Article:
Sensory Systems

Blind People Can Echolocate

Smithsonian Magazine: Like bats, some blind people utilize echolocation—bouncing sound waves off objects to locate where they are—as a means of assessing and interacting with their surroundings. To do this, some snap their fingers, while others click their tongues, Health Canal writes. While researchers have known about this skill for years More

Echolocation Acts as Substitute Sense for Blind People

Human echolocation operates as a viable “sense,” working in tandem with other senses to deliver information to people with visual impairment, according to new research published in Psychological Science, a journal of the Association for Psychological Science. Ironically, the proof for the vision-like qualities of echolocation came from blind echolocators wrongly More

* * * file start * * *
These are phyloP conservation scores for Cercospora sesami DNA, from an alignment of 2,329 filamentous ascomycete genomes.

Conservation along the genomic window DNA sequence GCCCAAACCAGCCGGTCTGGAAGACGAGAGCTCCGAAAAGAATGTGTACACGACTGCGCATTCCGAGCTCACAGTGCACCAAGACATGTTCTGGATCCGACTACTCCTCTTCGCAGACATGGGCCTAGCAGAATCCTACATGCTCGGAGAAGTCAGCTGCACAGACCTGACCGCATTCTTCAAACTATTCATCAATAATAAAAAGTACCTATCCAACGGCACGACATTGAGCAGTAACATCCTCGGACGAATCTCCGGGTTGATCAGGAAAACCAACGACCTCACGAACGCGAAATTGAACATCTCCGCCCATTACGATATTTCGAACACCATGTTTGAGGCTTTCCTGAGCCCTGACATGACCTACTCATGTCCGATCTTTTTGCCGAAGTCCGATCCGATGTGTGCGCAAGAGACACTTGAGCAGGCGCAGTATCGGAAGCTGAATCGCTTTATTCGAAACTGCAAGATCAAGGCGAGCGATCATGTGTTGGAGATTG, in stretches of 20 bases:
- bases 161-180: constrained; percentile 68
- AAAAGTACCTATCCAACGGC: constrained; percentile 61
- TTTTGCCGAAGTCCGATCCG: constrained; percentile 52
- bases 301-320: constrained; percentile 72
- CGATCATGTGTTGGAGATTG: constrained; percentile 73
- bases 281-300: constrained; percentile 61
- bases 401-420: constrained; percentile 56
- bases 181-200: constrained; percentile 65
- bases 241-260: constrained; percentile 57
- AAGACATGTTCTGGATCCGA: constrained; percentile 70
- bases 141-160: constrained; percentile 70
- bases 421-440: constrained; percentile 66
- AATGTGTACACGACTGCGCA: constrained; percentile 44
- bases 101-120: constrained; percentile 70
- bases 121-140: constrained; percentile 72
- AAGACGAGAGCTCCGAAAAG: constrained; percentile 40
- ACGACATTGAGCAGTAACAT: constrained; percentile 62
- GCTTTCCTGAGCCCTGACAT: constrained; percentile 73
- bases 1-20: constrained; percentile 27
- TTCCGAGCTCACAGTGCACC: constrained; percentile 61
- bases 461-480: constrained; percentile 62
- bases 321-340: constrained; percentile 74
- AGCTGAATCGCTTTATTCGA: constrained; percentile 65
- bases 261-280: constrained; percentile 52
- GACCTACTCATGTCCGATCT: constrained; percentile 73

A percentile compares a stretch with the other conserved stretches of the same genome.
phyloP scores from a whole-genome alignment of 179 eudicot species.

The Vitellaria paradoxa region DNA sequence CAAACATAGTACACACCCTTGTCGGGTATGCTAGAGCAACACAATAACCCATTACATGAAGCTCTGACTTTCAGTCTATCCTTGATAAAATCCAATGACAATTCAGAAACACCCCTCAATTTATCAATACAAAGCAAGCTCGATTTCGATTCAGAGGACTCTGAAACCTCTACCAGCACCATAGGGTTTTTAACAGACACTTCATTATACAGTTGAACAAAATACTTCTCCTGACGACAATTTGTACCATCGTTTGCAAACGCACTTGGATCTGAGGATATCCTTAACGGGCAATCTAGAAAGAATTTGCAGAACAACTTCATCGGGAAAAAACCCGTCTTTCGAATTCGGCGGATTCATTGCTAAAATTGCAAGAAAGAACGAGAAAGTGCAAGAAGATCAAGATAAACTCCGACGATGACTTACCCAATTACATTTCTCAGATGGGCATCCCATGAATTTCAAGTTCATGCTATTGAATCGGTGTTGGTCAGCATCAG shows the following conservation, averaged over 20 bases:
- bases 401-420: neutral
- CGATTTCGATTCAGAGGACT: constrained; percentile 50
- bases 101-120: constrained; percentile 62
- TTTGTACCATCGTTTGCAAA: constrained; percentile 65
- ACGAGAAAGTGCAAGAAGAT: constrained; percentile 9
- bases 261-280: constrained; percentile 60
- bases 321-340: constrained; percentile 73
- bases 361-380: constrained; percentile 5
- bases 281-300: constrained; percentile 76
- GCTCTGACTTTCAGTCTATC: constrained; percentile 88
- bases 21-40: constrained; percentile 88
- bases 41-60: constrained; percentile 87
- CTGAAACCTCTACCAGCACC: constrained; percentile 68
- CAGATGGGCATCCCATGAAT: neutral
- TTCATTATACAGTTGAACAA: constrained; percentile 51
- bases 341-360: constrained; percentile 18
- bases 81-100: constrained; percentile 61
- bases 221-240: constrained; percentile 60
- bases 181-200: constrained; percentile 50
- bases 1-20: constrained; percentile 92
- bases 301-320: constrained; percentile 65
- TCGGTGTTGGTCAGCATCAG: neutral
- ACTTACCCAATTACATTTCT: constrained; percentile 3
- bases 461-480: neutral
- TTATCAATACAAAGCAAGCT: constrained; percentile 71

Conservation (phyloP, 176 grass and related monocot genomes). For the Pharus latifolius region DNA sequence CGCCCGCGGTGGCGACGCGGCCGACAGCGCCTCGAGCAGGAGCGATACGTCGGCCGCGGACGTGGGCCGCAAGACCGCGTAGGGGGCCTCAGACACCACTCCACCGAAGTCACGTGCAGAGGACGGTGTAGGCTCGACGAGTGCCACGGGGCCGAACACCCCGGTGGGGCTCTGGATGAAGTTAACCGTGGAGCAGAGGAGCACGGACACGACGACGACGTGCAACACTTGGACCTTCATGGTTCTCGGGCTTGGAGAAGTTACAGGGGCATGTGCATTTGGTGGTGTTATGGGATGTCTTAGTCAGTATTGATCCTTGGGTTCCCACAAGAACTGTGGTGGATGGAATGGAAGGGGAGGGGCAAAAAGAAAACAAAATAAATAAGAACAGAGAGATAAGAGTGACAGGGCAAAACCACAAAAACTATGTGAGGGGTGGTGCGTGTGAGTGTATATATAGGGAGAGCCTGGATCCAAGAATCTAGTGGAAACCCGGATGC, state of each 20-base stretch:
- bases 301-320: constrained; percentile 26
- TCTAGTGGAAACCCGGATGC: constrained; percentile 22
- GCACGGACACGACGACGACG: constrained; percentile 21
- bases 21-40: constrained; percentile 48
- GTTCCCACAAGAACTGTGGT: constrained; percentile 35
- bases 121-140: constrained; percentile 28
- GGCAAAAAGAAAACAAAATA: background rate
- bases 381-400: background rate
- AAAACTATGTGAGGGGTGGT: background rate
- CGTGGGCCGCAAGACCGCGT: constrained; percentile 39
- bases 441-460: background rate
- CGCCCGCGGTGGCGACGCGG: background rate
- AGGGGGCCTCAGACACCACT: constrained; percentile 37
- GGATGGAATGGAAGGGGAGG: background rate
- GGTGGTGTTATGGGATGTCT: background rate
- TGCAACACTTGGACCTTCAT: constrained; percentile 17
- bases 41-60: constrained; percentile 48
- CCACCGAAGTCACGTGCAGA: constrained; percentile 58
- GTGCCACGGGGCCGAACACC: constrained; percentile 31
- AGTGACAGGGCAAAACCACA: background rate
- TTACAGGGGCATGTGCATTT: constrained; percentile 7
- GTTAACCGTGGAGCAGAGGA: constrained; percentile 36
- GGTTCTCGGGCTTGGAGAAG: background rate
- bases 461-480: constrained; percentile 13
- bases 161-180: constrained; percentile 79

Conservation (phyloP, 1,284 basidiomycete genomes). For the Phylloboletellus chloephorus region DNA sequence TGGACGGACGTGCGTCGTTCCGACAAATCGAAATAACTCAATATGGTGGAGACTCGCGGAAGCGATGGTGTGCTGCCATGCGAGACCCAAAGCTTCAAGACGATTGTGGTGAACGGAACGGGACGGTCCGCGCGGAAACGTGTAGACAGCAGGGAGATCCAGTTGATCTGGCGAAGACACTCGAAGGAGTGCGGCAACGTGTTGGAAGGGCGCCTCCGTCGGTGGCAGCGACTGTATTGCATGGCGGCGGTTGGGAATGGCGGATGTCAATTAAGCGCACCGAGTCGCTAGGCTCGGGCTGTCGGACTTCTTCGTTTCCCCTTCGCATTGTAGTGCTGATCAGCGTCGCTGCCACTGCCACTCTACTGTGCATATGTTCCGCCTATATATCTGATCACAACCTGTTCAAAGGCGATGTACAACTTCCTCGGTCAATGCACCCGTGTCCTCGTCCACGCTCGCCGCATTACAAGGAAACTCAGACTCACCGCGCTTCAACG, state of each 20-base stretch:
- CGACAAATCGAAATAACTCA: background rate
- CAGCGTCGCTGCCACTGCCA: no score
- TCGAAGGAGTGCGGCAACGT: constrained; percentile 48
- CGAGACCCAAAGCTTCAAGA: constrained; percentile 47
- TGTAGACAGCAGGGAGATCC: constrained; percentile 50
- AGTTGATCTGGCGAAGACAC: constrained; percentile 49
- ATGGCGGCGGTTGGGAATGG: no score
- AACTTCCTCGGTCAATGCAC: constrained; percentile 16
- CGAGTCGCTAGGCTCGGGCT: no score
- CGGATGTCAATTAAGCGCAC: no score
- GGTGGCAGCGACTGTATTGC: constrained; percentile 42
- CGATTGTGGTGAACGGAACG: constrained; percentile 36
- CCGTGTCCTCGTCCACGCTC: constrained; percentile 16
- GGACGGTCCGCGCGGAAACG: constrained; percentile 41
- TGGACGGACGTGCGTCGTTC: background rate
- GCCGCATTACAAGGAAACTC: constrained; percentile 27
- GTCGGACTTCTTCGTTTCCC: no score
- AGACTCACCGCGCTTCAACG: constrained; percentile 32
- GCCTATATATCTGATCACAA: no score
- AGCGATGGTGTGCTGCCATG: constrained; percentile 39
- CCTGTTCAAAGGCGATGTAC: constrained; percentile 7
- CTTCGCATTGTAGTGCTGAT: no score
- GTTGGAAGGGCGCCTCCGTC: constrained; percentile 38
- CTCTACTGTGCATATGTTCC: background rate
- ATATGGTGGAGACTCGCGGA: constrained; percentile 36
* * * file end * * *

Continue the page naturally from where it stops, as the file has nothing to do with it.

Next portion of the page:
New Research From Psychological Science

Read about the latest research published in Psychological Science: Replicability and Robustness of Genome-Wide-Association Studies for Behavioral Traits Cornelius A. Rietveld, Dalton Conley, Nicholas Eriksson, Tonu Esko, Sarah E. Medland, Anna A. E. Vinkhuyzen, Jian Yang, Jason D. Boardman, Christopher F. Chabris, Christopher T. Dawes, Benjamin W. Domingue, David A. Hinds More